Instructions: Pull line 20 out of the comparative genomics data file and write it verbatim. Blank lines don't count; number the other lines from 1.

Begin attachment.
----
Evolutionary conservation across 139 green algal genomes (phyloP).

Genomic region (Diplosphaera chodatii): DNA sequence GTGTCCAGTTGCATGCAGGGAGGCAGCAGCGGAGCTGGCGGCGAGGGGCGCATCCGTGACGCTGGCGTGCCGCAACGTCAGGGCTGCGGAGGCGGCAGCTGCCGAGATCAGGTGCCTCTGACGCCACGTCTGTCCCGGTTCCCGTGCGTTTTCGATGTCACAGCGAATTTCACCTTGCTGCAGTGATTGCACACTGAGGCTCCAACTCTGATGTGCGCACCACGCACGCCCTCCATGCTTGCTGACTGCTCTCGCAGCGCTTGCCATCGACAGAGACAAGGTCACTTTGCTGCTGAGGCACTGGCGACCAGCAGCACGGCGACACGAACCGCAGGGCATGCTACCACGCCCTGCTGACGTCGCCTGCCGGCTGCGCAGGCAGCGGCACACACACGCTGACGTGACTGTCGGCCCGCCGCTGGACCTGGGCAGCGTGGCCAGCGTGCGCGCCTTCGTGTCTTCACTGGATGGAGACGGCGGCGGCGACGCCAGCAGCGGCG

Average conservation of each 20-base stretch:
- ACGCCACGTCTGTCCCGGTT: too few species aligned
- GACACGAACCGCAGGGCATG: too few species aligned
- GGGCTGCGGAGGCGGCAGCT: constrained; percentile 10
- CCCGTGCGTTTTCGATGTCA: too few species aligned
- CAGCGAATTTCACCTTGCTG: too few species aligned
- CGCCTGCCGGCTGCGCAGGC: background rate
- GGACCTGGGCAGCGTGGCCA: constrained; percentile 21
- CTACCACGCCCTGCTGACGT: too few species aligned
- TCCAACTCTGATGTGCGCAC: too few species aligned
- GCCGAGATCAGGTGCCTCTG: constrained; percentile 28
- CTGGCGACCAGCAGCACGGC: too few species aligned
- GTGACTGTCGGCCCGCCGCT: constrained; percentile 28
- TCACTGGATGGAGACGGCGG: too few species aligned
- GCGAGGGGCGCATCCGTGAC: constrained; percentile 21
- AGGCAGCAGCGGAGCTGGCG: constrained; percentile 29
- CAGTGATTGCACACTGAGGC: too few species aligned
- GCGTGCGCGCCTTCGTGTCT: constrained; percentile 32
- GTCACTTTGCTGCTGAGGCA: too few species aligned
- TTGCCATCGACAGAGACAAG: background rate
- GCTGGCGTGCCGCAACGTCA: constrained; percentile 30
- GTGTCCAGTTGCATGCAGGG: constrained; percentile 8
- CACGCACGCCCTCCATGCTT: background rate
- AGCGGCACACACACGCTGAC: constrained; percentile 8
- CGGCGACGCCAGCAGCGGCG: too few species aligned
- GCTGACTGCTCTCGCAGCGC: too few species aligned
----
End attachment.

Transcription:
- GCGTGCGCGCCTTCGTGTCT: constrained; percentile 32